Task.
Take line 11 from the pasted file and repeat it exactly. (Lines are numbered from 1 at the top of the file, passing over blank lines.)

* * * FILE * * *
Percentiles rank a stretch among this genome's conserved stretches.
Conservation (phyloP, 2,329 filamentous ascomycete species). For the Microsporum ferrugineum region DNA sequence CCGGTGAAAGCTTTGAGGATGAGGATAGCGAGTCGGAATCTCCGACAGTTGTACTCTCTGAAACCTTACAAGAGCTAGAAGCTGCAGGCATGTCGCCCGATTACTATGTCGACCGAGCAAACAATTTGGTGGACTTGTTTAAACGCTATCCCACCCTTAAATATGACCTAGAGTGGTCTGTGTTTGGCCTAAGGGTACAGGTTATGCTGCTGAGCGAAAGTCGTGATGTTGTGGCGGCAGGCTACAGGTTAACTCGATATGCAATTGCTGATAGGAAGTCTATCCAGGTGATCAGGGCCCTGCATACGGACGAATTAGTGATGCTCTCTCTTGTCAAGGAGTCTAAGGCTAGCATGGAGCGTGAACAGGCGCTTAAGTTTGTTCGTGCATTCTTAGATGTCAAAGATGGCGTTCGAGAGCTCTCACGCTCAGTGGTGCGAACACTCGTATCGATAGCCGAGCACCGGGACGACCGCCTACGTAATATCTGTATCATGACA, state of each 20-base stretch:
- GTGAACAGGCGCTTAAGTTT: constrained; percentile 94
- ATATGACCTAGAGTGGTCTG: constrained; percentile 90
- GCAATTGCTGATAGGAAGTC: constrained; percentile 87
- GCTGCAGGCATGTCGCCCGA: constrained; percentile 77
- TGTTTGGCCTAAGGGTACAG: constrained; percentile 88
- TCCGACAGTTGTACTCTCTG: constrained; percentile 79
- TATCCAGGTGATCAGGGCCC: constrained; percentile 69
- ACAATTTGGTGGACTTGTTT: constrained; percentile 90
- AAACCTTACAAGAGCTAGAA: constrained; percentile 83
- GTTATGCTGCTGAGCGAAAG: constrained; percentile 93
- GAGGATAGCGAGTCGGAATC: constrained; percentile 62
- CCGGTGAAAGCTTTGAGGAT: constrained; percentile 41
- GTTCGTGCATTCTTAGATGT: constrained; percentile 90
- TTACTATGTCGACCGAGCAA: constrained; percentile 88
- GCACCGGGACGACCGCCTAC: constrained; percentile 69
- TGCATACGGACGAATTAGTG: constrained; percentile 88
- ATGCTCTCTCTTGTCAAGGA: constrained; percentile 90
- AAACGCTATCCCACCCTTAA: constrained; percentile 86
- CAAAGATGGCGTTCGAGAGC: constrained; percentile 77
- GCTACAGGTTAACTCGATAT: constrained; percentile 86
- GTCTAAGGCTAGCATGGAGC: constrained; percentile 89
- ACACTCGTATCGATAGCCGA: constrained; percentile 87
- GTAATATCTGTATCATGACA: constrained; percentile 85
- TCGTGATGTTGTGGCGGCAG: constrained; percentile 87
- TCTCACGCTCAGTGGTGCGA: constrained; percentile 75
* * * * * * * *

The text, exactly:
- AAACCTTACAAGAGCTAGAA: constrained; percentile 83